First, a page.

“Let’s go to our table,” she said turning away from the window. I followed her to the maitre d’s podium. The maitre d snapped to attention as she approached and smiled when she gave her name. He summoned a hostess who stood behind him, and she led us to a table at the far end of the restaurant next to a window overlooking the east side of the city. I could see Standard Tower in the distance, the red letters of our company’s name glowing in the darkening night. I wished that she had put us somewhere that didn’t have a view of Standard Tower.

“Have you been here before?” Julie asked as we sat down. I placed the starched, cloth napkins in my lap.

“Not at night. It’s beautiful.”

“I love this place at night. The views are stunning. I love watching the city as it parties the night away.”

I’d never thought of it that way. Most nights I was holed up in my apartment or in one of my friend’s apartments playing Xbox. We ordered food for delivery or popped something in the microwave. None of my friends were really interested in going out. I became acutely aware of how odd we were, a group of man-children slavishly devoted to silly games when we, or I, could be hanging out with interesting women like Julie doing adult things. I felt like I was on the threshold of some sort of awareness, or it could have just been nerves. I struggled to find something to keep the conversation going.

“Do you come here often?” I almost wanted to face palm because that was what came out of my mouth, but I couldn’t think of anything else to say.

Julie smiled again as if she could read my thoughts. “We have a lot of business meetings here. Mr. Rich loves this place.”

I nodded as I cracked open the menu. When I had been here before, my dad had paid for my lunch. I didn’t remember much about the food, but the menu looked strange with its cutesy names and lengthy descriptions. The prices were a little eye-popping, and I quickly calculated whether or not I had enough on my credit card to cover our meal. I thought I did.

“Everything okay?”

I looked up at Julie’s concerned expression. “Yes, of course.”

“You just had this worried look on your face.”

“I can’t decide what I want.”

“The filet mignon is the best.”

I hummed to myself. “I may try that.” I quickly looked down the rest of the menu for a cheaper option and settled on a broiled chicken entree for half the price of the filet.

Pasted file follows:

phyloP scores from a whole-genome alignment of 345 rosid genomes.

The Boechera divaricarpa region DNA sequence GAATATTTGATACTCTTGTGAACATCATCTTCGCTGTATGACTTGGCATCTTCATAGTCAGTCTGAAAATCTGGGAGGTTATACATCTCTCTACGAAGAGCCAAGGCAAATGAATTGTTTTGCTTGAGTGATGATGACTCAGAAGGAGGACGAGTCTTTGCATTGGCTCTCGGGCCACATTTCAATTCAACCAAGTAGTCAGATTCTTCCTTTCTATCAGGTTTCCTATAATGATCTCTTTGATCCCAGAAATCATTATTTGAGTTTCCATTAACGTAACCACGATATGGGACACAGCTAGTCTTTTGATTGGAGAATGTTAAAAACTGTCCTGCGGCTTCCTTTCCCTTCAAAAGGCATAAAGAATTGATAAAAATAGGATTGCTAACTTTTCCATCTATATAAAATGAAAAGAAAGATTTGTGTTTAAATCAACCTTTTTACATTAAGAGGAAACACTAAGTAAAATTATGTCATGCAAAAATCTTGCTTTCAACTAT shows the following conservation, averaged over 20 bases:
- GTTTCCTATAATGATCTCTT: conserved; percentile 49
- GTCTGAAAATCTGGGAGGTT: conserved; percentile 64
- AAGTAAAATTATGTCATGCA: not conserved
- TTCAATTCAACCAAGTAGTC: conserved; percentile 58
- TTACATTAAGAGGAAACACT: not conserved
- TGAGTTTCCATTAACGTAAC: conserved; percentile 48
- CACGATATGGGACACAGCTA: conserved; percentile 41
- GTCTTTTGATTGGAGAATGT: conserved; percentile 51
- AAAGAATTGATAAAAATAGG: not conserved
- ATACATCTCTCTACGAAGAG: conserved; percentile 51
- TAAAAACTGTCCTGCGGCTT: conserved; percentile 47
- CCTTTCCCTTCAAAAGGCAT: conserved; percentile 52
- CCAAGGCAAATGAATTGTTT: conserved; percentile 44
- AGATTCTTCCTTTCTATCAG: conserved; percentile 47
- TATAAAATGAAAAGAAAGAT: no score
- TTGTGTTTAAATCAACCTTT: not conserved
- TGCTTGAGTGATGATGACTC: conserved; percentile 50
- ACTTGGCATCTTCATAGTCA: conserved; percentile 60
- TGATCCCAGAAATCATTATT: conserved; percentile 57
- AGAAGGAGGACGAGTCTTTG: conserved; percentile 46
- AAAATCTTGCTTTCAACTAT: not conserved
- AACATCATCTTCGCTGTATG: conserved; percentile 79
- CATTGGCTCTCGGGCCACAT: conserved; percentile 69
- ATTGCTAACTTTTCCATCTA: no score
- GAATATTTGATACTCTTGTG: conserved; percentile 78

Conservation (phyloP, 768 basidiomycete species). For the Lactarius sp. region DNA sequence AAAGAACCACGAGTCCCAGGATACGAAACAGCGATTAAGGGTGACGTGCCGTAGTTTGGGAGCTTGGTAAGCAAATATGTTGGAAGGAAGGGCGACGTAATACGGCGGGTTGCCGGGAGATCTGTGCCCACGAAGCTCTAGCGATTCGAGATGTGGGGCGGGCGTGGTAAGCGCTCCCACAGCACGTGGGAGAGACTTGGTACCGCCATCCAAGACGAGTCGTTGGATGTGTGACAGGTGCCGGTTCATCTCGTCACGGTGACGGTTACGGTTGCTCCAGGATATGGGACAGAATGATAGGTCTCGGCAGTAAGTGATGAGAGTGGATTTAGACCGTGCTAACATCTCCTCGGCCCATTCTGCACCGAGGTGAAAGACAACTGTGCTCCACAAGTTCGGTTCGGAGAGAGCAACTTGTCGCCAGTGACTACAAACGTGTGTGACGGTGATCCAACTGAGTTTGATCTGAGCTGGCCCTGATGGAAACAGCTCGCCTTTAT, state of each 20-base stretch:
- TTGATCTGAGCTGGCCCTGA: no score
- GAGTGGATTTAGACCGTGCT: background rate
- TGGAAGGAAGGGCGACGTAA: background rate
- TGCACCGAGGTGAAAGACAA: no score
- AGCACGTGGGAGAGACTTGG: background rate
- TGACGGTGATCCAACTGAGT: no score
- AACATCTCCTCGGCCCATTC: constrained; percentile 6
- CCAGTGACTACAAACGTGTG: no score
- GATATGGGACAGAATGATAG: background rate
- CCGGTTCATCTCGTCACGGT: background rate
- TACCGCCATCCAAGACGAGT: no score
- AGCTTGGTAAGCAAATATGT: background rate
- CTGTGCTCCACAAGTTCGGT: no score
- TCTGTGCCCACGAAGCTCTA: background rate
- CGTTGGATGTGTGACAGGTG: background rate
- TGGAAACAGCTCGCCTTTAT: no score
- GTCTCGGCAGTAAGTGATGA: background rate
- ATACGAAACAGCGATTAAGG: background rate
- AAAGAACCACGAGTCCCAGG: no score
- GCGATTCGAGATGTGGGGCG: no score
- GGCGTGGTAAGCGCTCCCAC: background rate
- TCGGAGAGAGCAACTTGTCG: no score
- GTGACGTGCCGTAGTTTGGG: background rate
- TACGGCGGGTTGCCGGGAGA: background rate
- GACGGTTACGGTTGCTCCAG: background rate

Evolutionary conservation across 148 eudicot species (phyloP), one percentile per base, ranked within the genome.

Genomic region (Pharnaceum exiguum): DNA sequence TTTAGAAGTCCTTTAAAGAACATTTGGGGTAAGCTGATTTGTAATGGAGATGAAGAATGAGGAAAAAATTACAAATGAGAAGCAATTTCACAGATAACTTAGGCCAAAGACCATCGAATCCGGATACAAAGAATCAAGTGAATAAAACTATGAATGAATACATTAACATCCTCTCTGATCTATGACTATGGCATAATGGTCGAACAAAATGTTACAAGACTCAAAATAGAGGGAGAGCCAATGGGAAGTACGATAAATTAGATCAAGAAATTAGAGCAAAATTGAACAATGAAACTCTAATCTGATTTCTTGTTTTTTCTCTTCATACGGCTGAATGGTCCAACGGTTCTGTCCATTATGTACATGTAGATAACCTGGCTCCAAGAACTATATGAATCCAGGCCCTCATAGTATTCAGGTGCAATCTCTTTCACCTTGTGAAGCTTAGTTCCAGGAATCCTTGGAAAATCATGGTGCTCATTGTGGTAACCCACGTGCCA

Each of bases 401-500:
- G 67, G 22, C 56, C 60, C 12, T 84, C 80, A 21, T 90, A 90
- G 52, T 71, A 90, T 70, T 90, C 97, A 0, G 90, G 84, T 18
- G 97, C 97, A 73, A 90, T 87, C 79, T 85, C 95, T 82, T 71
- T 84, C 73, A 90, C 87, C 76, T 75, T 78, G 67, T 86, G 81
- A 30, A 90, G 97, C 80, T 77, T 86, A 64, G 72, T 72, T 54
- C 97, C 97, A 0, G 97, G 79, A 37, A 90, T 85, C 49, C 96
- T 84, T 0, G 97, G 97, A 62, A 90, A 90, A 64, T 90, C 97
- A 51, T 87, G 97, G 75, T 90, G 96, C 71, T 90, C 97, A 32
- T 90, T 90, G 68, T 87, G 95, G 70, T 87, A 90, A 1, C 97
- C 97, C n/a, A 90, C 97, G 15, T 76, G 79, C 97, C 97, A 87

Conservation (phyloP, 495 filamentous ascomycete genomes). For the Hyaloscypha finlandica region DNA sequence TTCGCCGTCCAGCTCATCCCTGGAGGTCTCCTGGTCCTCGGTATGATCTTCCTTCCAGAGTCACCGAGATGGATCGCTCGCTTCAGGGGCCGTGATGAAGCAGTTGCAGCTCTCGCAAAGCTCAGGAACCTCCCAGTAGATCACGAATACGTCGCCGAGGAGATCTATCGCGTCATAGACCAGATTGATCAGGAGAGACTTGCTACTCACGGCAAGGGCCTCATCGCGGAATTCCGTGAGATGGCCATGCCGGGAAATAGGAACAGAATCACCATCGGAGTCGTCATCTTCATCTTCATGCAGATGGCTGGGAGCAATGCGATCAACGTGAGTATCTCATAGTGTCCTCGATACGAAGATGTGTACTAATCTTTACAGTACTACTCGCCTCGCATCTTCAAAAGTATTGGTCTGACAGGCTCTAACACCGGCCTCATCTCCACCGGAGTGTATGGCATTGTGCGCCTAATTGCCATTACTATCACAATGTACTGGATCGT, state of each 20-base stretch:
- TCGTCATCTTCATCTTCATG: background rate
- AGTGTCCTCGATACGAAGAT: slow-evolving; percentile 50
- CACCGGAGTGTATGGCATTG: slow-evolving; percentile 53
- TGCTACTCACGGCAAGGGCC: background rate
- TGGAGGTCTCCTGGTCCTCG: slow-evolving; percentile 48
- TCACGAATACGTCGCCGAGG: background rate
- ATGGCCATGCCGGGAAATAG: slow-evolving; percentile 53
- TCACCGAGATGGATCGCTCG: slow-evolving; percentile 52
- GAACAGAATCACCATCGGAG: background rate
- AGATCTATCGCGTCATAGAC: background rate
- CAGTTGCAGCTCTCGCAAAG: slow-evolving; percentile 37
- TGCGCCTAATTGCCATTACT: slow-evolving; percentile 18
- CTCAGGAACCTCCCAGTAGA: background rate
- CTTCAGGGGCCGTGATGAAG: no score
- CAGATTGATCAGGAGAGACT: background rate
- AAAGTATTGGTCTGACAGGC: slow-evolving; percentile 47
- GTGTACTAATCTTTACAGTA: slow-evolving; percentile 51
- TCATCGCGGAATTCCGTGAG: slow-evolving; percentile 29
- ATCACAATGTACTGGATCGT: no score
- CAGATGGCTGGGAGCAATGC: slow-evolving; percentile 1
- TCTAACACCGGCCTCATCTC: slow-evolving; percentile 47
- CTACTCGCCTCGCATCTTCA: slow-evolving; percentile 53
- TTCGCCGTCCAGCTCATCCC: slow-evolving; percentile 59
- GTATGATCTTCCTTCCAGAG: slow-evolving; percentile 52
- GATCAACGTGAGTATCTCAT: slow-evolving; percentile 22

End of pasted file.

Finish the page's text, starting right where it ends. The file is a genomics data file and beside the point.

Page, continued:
The waiter high-stepped over to our table and introduced himself in a pretentious English accent. As I listened to him talk about the menu, I wondered if his accent was real or just an act to fit the surroundings. I’d read on the internet that some actors who worked as waiters practiced by becoming a character when they worked. He sniffed after we ordered our drinks and pranced away toward the bar.

“He’s a little over the top,” I said after the waiter moved out of ear shot.

Julie giggled. “He is a little much.” She glanced toward the bar, but then, she turned her eyes on me. I almost melted in my chair. As I held her gaze for a brief moment, I felt like something passed between us, an unspoken message. I grew more nervous and returned my focus to the menu.

“Do you know what you want?” she asked.

I couldn’t lie, but I didn’t want to put the menu down. “Yes.”

“Good. Me too.” She signaled our waiter who seemed peeved that he had been summoned before he could bring the drinks, but he waltzed over to our table and made a big show of removing his pen and pad from his apron. Julie picked the filet, medium rare, and I had the broiled chicken. The waiter asked a bunch of questions, and we responded as if we were in some sort of speed round on a game show. Finally, he turned and rushed away with our menus tucked under his arm. My nervousness blared in the dim light without the menu to cover me. I looked out the window as the blinking lights of a distant airplane sailed across the horizon.

The waiter returned with our drinks and scampered away after a few witty comments. Julie sipped her wine, and I could feel her eyes on me as I glanced around the restaurant.

“Do you have any plans this weekend?” she asked.

I turned toward her as she took another sip of her wine. “Not really. Just hanging out with friends.”

“What do you do with your friends?”

I was too embarrassed to tell the truth, that we mostly played Xbox all day, did fast food runs, and avoided anything that interfered with our games including showers. “We play video games, go to movies, hang out at my apartment…”

She nodded as if it made sense to her.

“What about your plans?”